I’ve been spending time and investing money in Colombia and reporting on those adventures for 10 years.
Still, people tell me I’m crazy.
You could find things to complain about in Colombia… as you could anywhere. However, safety and security—both personal and financial—aren’t among them.
What might you want to complain about in Colombia?
A few years ago, one guy who moved to the country wrote to me for months to complain about the toll roads he had to drive to get to wherever it was he liked to spend his weekends. At the exchange rate at the time, it was costing him something like US$10 each way to make the trip.
I responded to suggest he find another place to hang out on the weekends. Either that or accept the tolls as part of his cost of living and stop complaining about them… or move back home.
He wasn’t happy with any of those options.
The “Complaining Expat” is something to watch out for everywhere, but, honestly, I haven’t encountered many beyond this one guy in Colombia… especially in Medellín. The truth is there just isn’t much to complain about in this city.
Despite the ongoing negative impression much of the world has about Colombia in general and Medellín in particular, I’ve never been anything but impressed. Colombia’s economy is growing at a nice clip, the government has come to an agreement with the guerilla groups, and the infrastructure and services in Medellín compare well with (or could be considered even better than) those in any major North American city.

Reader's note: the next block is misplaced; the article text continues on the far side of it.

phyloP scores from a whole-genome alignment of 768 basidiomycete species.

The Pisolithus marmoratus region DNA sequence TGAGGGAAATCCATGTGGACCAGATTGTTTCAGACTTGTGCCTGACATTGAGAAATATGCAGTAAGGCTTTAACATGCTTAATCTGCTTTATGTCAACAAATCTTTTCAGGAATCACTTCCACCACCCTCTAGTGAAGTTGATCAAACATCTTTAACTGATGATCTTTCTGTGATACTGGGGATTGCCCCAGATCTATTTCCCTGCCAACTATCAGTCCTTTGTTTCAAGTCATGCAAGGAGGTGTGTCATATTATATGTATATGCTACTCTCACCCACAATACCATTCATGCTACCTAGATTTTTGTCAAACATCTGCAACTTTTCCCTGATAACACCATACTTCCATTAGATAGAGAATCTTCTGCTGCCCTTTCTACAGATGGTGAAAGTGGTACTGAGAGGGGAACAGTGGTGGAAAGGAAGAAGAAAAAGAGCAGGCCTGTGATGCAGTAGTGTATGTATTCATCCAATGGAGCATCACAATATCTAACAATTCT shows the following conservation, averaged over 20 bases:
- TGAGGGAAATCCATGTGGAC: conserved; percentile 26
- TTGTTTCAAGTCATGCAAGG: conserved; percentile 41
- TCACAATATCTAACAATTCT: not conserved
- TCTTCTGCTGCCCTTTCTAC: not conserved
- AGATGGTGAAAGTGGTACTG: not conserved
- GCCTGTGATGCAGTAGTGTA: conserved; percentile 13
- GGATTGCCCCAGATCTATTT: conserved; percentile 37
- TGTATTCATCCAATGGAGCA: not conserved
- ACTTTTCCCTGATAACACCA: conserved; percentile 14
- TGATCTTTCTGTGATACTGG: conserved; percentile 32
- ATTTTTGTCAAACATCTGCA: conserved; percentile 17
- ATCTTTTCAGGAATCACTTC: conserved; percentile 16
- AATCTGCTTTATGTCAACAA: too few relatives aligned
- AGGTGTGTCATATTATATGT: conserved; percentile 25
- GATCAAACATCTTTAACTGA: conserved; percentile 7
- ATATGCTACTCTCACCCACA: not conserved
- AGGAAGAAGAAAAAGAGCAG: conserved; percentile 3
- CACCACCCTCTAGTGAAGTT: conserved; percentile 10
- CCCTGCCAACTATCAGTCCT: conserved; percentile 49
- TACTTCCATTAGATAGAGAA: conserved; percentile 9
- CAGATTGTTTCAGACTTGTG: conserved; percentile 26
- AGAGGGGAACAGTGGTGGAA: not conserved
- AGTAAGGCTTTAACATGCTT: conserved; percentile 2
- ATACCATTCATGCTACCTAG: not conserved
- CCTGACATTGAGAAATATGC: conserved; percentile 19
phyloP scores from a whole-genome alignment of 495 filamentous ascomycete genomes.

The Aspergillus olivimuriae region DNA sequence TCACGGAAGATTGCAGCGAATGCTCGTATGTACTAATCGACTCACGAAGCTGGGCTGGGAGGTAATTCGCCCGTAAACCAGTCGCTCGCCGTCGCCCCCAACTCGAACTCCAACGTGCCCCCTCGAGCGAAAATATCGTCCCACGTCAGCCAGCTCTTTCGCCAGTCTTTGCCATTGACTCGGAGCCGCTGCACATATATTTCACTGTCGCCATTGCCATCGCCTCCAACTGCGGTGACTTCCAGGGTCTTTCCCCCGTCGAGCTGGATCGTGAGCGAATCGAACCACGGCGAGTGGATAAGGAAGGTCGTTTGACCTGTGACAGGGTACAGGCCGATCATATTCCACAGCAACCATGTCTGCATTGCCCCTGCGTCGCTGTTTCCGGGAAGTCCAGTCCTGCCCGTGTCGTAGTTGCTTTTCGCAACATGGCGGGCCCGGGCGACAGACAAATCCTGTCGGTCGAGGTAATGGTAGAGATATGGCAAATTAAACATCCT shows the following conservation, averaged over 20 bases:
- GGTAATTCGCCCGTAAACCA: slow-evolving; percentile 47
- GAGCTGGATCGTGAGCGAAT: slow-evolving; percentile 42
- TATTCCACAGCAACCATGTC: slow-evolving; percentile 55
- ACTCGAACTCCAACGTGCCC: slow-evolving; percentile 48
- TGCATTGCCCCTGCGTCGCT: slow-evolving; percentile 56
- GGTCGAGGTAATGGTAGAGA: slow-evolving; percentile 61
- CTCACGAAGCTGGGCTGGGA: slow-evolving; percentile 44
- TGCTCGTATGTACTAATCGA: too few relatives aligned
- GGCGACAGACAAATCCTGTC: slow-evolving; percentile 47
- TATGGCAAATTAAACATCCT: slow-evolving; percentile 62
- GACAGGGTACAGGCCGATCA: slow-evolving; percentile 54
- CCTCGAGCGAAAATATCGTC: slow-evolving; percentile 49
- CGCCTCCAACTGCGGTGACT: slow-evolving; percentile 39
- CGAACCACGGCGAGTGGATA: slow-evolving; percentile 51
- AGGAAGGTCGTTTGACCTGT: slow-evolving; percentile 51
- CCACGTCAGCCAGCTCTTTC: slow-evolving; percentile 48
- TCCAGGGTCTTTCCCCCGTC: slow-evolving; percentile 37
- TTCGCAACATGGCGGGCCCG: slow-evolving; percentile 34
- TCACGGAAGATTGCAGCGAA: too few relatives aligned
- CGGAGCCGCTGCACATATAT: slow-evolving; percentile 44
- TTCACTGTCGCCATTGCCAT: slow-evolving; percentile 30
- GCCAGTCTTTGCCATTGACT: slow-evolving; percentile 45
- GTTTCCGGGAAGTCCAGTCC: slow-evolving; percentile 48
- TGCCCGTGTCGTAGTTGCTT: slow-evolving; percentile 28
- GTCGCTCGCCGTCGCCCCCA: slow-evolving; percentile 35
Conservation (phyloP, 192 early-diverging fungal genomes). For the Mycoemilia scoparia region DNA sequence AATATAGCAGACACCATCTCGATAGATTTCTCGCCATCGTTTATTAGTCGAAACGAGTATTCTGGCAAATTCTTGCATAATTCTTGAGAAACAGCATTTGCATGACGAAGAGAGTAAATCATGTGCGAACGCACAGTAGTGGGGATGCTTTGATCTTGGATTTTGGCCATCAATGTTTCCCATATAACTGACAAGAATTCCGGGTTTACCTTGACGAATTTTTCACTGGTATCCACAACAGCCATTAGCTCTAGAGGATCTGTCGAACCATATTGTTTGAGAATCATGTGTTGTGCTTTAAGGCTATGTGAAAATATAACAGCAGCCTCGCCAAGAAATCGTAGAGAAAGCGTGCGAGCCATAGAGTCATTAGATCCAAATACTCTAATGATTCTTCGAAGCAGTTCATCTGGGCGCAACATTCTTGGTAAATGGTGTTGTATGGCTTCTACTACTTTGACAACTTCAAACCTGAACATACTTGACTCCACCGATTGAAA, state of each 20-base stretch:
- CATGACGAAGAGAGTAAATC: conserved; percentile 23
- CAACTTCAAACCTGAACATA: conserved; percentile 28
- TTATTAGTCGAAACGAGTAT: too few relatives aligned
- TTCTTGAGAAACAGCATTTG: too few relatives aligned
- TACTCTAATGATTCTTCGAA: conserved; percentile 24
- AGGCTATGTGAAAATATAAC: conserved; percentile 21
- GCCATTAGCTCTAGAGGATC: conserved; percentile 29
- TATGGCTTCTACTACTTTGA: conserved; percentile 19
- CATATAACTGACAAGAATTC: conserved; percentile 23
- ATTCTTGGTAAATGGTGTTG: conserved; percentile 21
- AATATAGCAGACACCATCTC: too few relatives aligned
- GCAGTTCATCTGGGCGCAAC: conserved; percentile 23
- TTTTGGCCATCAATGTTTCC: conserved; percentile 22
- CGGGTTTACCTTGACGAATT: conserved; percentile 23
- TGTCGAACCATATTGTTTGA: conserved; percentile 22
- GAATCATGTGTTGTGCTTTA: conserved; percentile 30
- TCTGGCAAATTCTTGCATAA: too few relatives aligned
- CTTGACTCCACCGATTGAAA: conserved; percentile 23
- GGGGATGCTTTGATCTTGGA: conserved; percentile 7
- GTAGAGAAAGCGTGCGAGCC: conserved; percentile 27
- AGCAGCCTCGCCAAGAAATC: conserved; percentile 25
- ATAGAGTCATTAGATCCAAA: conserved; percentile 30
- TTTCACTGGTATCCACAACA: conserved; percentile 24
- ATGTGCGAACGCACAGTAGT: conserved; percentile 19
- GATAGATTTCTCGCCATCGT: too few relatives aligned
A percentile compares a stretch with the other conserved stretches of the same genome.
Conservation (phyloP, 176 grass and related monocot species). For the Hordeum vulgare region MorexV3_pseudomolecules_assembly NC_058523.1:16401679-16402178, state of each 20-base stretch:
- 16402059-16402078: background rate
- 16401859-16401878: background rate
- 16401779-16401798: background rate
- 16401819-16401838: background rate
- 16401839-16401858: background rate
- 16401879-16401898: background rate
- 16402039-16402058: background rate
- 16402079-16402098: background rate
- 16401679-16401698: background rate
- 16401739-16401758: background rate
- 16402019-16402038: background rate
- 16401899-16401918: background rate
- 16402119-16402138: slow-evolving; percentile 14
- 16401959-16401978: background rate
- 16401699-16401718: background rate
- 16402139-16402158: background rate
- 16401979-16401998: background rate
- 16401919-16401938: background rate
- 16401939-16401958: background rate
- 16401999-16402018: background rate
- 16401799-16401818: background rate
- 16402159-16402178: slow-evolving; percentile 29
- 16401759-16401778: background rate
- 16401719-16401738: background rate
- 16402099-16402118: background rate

Two things that have most impressed me every time I’ve spent time anywhere in Colombia are the standard of service and the manners of the people. It’s not that “the people are friendly,” as you too often hear people in other countries described.
It’s that they understand the importance of the basic niceties that make day-to-day living so much more pleasant. Things like saying hello and good morning, please and thank you to people you encounter on the street and in the shops… waiting your turn in line… giving up your seat on the metro to the lady with the cane… and generally respecting the time and space of those around you as you move through the world each day.
Medellín is a city of more than 3 million people. In a city this size, you might expect the inhabitants to be gruff and rushed, but, in the decade I’ve spent time here, that has never been my experience.
A Complaining Expat might tell you that the locals are friendly because they see you as an ATM. I’ve thought that myself in some parts of the world… and I’d say it could be true in Colombia’s most touristed spots—including Cartagena, for example, where both Colombians and foreigners are harassed by ever-present touts peddling their tourist trinkets. This is not an issue in Medellín.
So the people are friendly, the infrastructure and amenities are first-world, and the city and country are safe…
The Downsides To Living In Medellín
What are the downsides to Medellín?
A growing middle class that owns more cars every month and is generating more pollution all the time. Both the cars on the roads and their exhaust in the air are creating strains in this city at times. Medellín sits in a valley, where traffic pollution can get trapped.